As many of you may know, the transition to 'big kid school' is on our doorstep, and I continually question what is the best path for Princess Pea - which is the best school option for her? She is so full of wonder and creative spirit, and I've been very conscious of nurturing that spirit in everything we do. I want her to be in an environment that will help her to grow her creativity, not 'teach it out of her'.
As an EAL teacher, I hear the concerns of many parents who are new to our school and want to know that it's the best school for their children. I reassure them that our school upholds high academic standards, that their children are learning and growing, that each child receives the attention and support needed to achieve and succeed.
For me as a parent, however, it's not a question of academic standards. It's a question of developing creativity. Will she be encouraged to think independently? To experiment? To play? To explore? To create? Will she be taught how to inquire and problem-solve and develop new, creative solutions? For me, it's not math or reading or academic standards that are all-important. For me, creativity is the key to success - success in every aspect of life.
At a recent open question period for prospective school administrators, I asked one of the candidates what one thing they believed was the most important thing for students to be able to do by the end of their time at our school. He responded 'read well', with the argument that the children who are good readers will be able to learn the most, and will therefore be the successful leaders of the future. Sorry, but that's the wrong answer in my books. Successful leaders aren't born out of good reading skills. Successful leaders are born out of creative thinking. Good readers will be good at learning about other people's ideas. Creative thinkers will be good at generating their own ideas.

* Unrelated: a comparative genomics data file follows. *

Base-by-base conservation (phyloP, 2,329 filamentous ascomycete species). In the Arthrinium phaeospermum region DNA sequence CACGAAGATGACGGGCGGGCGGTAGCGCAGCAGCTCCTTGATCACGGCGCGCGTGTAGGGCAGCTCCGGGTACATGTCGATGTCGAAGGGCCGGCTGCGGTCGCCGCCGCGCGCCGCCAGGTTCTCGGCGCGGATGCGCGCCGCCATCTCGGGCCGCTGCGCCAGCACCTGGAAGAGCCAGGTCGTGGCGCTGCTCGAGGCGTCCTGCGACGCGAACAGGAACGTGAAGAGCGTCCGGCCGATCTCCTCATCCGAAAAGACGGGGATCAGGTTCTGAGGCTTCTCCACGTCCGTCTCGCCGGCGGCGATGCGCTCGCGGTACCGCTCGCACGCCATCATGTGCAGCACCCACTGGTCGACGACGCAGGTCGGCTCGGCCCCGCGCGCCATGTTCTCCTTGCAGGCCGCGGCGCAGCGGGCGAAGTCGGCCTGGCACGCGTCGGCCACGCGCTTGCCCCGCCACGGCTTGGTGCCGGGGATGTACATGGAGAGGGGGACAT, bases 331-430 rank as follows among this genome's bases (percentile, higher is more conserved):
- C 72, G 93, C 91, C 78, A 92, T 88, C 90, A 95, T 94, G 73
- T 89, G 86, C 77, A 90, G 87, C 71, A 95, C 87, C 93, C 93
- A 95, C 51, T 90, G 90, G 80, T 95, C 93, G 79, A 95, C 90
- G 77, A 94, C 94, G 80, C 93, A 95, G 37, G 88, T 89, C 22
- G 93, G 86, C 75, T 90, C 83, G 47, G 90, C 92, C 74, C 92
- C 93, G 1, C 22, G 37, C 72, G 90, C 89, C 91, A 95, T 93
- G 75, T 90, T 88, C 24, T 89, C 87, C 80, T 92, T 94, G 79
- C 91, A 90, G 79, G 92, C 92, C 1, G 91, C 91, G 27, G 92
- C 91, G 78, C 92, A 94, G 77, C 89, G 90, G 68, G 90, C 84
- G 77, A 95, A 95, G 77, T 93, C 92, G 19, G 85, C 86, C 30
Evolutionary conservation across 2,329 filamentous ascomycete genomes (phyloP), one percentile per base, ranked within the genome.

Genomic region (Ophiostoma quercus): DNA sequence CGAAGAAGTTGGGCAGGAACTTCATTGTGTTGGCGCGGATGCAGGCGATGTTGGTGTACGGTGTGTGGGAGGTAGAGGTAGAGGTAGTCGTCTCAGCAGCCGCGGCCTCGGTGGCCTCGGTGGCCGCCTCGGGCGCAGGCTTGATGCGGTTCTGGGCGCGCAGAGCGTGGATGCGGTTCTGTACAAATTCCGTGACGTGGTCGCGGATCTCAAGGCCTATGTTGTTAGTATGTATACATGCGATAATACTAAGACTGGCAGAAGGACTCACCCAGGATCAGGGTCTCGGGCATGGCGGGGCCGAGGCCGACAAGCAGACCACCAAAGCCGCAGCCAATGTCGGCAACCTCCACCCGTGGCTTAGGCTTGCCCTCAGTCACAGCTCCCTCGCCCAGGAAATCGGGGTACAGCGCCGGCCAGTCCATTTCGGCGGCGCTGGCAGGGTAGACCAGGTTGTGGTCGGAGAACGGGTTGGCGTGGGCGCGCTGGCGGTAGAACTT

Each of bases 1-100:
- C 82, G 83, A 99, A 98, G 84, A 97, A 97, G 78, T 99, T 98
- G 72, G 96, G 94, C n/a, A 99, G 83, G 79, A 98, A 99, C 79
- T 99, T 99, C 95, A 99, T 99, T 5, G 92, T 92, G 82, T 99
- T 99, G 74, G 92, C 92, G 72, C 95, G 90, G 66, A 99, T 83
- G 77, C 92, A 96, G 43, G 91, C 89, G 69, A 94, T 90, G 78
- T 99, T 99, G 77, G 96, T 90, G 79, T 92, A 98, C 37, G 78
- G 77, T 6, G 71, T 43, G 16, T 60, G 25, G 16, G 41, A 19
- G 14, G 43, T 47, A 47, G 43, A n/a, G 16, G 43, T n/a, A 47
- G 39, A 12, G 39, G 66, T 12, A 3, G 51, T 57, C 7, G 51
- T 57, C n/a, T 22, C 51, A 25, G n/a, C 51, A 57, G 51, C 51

I have been lucky enough to get an advance copy of this inspiring ebook and to have had the opportunity to ask Jillian a few questions about how I can raise my own kids to be creative. Here's what she had to say:
1. As a parent and as a teacher, how can I help my children to develop their creativity?
Absolutely! Our art center has grown over the past couple of years and now takes up half the play room. M and M wouldn't have it any other way. The more accessible creative materials are the easier it is for art and projects to become part of their everyday. Having the ability to make a raft out of craft sticks because your lion needs to cross the raging river you have built out of blocks is INCREDIBLE. There is no end to the imaginative play you can experience when you can create what you need, when you need it. Some suggestions:
- Keep materials accessible so that your kids can easily see and reach what they need.
- Use recycled materials like egg cartons, toilet paper rolls, wrapping paper, birthday cards, etc.
- Keep the area organized. This will avoid the overwhelming feeling too much stuff can cause.
- Use a kid sized art table or art mats, so they are not worried about the "mess".
3. As a parent, what should I be looking for in a school that I hope will nurture my child's creativity instead of squashing it?
* Wow, Jillian, this is a light-bulb moment for me! THANK YOU! That makes perfect sense - balance!
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